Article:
Consumers played a part in bankrupting Zimbabwe's power utility, Zesa Holdings by failing to pay their bills on time resulting in the institution now failing to provide the much-needed electricity, plunging the whole country into darkness, a cabinet minister has said.
Zesa is owed about ZWL$1,2 billion and in turn owes regional power utilities over US$70 million.
Failure to settle regional obligations has seen the utility failing to import more power to augment dwindling local production which has resulted in the introduction of daily 18-hour load shedding.
Energy and Power Development Minister Fortune Chasi told business leaders the utility had so far managed to recover only $55 million of what it is owed, while calling on the nation to adopt a culture of paying their bills.
"We have been irresponsible; we have not paid our debts. When you do not pay your debts, you lose the moral high ground to criticise Zesa," he said.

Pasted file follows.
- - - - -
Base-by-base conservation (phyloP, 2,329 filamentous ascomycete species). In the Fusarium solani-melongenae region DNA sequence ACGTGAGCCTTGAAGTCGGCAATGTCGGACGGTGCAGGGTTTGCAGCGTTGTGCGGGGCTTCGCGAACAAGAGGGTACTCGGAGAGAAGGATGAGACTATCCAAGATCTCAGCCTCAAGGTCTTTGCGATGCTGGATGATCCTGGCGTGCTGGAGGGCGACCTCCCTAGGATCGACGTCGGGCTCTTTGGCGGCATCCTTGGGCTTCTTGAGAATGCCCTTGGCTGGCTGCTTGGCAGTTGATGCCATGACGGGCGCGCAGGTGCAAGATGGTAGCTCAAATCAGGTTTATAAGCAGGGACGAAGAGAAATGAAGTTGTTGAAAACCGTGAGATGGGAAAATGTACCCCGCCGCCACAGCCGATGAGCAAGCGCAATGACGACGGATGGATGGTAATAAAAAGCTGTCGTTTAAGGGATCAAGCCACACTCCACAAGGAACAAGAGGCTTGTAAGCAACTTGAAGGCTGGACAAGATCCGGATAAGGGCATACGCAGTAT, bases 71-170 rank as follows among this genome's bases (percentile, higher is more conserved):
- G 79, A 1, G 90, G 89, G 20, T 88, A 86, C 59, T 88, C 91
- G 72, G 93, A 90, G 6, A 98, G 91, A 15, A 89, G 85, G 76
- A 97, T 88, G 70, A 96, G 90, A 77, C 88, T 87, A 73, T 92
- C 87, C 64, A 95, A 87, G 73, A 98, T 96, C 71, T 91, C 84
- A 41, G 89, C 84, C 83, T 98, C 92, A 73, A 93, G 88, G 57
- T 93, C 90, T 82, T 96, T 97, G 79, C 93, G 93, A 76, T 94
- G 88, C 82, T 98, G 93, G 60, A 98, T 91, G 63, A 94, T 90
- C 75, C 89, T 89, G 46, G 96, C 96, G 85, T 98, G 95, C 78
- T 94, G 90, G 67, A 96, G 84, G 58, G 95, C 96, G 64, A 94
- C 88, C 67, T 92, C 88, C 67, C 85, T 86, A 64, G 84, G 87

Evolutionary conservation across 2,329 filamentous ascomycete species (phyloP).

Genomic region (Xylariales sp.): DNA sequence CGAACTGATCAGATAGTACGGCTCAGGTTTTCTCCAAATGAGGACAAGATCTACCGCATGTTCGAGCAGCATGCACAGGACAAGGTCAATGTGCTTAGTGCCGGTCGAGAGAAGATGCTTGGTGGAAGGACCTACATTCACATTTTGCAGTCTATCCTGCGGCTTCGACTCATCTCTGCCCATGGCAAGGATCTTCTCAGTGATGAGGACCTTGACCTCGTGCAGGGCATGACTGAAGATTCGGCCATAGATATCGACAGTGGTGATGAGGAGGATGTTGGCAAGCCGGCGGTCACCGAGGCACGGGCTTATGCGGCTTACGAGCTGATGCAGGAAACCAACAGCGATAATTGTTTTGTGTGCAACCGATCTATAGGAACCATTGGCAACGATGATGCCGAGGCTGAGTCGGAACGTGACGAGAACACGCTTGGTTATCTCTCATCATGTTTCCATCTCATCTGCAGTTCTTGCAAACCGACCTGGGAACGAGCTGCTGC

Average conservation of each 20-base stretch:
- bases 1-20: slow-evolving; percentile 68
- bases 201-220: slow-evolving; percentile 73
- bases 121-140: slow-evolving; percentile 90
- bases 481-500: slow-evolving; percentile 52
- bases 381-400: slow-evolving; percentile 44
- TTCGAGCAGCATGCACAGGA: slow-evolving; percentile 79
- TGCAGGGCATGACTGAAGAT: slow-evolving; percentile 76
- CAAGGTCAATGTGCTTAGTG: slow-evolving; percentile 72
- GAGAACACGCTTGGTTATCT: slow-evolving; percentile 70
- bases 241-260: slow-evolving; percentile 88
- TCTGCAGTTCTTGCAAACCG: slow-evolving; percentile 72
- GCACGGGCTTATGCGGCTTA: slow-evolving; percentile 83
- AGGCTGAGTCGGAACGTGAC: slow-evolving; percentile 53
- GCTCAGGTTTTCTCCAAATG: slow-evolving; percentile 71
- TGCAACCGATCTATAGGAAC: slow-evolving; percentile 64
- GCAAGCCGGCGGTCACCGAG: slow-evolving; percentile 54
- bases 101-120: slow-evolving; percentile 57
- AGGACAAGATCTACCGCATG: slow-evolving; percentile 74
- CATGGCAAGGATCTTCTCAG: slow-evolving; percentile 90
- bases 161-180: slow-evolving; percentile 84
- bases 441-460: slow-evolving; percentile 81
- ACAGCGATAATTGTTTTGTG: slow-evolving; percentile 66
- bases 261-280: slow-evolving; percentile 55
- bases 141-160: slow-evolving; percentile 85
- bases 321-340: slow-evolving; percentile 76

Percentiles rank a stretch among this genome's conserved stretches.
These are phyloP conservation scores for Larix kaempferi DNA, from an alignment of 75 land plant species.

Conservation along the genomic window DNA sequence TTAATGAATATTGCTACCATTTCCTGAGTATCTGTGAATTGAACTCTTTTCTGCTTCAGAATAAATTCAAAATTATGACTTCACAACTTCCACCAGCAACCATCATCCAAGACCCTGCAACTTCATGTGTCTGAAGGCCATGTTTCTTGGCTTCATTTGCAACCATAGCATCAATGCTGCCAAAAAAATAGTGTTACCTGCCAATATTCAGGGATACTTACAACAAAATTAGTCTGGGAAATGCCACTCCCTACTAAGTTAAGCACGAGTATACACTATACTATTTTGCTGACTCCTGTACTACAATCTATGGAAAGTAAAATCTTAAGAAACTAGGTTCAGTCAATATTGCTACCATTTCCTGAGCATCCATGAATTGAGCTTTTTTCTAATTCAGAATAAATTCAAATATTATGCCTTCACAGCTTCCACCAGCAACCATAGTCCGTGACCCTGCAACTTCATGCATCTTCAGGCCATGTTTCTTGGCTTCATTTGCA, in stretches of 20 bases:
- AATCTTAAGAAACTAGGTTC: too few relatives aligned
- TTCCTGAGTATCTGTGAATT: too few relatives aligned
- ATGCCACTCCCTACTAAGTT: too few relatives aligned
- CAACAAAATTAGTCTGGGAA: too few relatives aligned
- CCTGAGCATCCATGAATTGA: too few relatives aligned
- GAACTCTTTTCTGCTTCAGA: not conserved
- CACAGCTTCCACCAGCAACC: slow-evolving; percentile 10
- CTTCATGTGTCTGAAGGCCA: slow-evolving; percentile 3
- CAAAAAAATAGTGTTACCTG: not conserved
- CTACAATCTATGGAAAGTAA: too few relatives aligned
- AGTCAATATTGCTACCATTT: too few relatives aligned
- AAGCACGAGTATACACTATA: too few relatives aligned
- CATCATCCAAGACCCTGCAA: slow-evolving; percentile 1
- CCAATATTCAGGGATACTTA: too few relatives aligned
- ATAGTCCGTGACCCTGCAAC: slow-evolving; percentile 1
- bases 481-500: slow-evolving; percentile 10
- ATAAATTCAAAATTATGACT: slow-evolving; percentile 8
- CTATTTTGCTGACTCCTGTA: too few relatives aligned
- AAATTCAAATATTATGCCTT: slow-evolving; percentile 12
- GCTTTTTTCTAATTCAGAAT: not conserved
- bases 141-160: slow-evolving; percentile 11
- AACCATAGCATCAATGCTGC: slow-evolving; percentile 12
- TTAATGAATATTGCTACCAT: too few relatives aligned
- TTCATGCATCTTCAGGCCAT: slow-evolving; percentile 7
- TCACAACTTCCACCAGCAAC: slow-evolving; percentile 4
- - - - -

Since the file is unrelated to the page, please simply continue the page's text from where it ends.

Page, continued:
"We are the authors of its insolvency."
He said it was in the nation's best interests to ensure that Zesa was run efficiently and its efforts supported through consistent bill payments.
Minister Chasi said it was impossible for the utility to also service its debts when consumers were not paying their bills. To address the issue of non-payment, Zesa has partially moved to pre-paid meters for most domestic consumers and is using the same system to recover amounts owed by some.
"Out of the $1.2 billion, they have collected something like $55 million, its nothing," Minister Chasi said, stressing the need for businesses especially to be up to date with their bill payments.
Minister Chasi said considerations were being made for a tariff review as the current tariff is not cost-reflective.